In his matches against Alcaraz, Djokovic would sometimes land awkwardly after serving or take cautious steps in between points, almost like he was barefoot on the warm sand of a beach. When Djokovic got to the net, he only won 27 of the 53 points, missing volleys that he usually makes. Once he closed an early 11-stroke exchange with a volley, Djokovic sighed and made his way to his sideline seat to get a purple-and-green towel to wipe away perspiration. It seemed to be saying, “Come on, Carlitos, pick on someone your own age,” on his face.

Alcaraz excelled in almost every aspect, ranging from simple shots to those that others would never attempt. Although Djokovic did put an overhead shot away to earn that point, he once jumped and wrapped his racket all the way around his back to get the ball over the net. Forehand winners, Alcaraz missed the doubles alley by a considerable margin. points obtained with drop shots. Serves with a maximum velocity of 136 mph (219 kph). 14 break points total—five of which were converted—while facing just three.

Alcaraz received a lot of praise from Djokovic two days prior to the championship match when he said, “I see a lot of similarities between me and him.”

Indeed. And keep in mind that Alcaraz is only getting started.

Alcaraz declared, “I want to keep going.”

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Ostapenko Loses to Krejikova in a Match between Former French Open Champions

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Under sunny skies on Wednesday, Barbora Krejcikova advanced to her maiden Wimbledon quarterfinal by defeating Latvian 13th seed Jelena Ostapenko 6-4, 7-6 (4) in a match between former French Open champions.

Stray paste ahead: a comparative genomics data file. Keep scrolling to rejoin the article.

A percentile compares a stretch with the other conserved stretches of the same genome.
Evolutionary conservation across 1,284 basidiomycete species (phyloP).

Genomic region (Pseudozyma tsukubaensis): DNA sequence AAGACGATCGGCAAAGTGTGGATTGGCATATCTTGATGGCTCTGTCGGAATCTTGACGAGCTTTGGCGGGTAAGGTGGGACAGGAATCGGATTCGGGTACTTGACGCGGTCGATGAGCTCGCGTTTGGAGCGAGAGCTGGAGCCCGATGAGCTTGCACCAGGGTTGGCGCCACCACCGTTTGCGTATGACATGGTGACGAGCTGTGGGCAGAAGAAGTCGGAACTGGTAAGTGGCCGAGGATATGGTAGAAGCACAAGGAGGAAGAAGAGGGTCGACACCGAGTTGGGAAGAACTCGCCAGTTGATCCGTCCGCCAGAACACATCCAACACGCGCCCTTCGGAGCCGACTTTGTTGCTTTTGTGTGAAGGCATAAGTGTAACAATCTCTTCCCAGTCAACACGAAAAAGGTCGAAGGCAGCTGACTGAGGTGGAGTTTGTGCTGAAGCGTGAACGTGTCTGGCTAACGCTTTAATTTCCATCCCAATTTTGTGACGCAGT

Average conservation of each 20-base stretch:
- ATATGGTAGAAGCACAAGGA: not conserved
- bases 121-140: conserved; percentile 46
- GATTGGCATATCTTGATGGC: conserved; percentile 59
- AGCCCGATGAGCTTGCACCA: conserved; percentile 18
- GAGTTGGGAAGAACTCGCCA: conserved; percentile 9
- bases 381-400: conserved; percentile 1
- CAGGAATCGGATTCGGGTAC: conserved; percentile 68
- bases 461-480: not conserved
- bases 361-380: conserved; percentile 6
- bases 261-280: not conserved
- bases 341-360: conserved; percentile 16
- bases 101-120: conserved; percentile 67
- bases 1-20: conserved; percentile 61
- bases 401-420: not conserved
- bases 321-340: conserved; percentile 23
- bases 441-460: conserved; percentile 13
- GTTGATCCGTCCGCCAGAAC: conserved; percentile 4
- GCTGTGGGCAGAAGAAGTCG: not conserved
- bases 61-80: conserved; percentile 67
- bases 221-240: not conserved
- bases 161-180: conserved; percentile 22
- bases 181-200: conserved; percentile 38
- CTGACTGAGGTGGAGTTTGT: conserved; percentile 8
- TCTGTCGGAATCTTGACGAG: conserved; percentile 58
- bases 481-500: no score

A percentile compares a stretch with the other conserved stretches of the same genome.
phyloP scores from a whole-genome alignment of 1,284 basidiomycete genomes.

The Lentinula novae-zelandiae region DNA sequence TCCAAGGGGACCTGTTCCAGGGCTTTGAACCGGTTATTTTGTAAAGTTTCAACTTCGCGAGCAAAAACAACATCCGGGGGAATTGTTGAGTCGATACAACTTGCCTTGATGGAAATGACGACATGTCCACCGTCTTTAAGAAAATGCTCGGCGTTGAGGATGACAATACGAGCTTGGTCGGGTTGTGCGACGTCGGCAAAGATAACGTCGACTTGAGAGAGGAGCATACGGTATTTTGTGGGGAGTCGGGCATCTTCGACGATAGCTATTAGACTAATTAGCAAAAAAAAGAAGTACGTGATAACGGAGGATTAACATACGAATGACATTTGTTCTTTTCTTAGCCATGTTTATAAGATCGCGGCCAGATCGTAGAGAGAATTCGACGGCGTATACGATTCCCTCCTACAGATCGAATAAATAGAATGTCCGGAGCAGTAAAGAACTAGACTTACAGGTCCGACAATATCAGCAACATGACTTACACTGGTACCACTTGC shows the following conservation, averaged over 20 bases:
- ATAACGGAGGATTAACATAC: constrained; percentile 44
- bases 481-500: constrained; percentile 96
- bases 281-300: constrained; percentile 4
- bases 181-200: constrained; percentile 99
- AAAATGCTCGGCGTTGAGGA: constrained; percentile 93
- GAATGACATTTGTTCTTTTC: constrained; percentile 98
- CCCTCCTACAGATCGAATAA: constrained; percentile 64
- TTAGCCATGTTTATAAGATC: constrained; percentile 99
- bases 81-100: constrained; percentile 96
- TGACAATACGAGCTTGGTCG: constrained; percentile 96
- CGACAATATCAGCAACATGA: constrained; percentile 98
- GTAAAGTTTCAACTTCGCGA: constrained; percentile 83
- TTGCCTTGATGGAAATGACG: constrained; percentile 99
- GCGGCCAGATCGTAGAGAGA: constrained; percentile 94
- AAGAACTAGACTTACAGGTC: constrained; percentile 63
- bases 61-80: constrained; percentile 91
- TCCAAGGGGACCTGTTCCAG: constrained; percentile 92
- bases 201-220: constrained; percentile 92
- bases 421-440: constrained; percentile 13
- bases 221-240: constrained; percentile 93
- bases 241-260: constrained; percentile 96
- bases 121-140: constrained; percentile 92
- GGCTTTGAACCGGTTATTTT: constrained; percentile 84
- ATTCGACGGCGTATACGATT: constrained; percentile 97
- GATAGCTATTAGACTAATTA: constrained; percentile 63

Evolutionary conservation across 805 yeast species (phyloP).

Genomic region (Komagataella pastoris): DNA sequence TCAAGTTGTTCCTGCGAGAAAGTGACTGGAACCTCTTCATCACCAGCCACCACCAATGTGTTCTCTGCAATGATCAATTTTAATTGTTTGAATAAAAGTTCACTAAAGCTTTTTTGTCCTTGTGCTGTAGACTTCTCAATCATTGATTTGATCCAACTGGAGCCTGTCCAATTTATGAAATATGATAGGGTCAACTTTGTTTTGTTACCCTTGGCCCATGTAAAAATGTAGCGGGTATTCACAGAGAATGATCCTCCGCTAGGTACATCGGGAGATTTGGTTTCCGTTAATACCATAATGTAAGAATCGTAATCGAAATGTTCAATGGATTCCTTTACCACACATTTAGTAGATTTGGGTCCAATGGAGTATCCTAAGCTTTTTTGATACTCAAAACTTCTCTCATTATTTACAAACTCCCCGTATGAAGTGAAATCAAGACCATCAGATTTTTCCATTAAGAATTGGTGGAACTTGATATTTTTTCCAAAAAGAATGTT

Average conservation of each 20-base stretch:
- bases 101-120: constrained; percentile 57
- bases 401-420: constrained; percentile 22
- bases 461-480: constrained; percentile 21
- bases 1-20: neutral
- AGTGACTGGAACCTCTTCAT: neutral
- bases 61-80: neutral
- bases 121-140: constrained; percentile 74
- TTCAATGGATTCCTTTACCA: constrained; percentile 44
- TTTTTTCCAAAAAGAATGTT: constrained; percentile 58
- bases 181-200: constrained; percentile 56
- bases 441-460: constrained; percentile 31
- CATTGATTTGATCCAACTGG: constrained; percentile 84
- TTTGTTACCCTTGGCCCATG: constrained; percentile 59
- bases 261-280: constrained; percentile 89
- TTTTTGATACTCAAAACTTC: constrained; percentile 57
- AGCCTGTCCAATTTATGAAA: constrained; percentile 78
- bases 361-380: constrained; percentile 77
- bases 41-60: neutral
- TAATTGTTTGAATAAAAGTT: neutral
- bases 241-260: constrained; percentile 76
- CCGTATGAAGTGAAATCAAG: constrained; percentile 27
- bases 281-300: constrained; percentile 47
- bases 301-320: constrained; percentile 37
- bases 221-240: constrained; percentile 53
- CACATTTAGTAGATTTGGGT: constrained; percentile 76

Ostapenko’s attempt to win a second Grand Slam championship after winning her first in 2017 fell apart on Court One, but the 31st-seeded Czech player maintained her cool from the back of the court to force her opponent into 35 unforced errors throughout the match.

Though Krejcikova’s first Grand Slam victory came at Roland Garros in 2021, she had never before amassed a five-match winning streak on grass.

“There have been many doubts from the inside, but also from outside — from the outside world,” stated Krejcikova, who had a meager 6-9 record when she joined the All England Club in 2024. “But I’m super happy than I never gave up and that I’m standing here right now.”

The 27-year-old Ostapenko had a strong serve but had trouble placing it; in the first set, she landed fewer than half of her first serves. The 2021 French Open winner, Krejcikova, broke in the third game and won the first set.

In the second set, Ostapenko came back to break her opponent and take a 4-1 lead. But errors plagued her once more, and Krejcikova prevailed in four games to take a 5-4 lead.

The match proceeded to a tiebreaker, where Krejcikova’s outstanding crosscourt forehand struck the far line to give her a mini-break. She then used that opportunity to close out the match and earn her first victory against the Latvian in their last four meetings.

In the semifinals, Elena Rybakina, the 2022 Wimbledon winner, will play Krejcikova.

While Rybakina relished the unusual opportunity to see the sun, she had no desire to stay on Centre Court longer than required, as she defeated Elina Svitolina 6-3, 6-2 to terminate her quarterfinal challenge.

Rybakina improved to 19-2 at Wimbledon in four visits by using her eighth ace to close out the victory.

“Definitely, I have an aggressive style of game,” Rybakina stated. “I have a huge serve, so it’s a big advantage.”

Her match lasted one hour and one minute, which was less time than Krejcikova’s second set against Ostapenko, during which Ostapenko once told her coach to go out of the stands.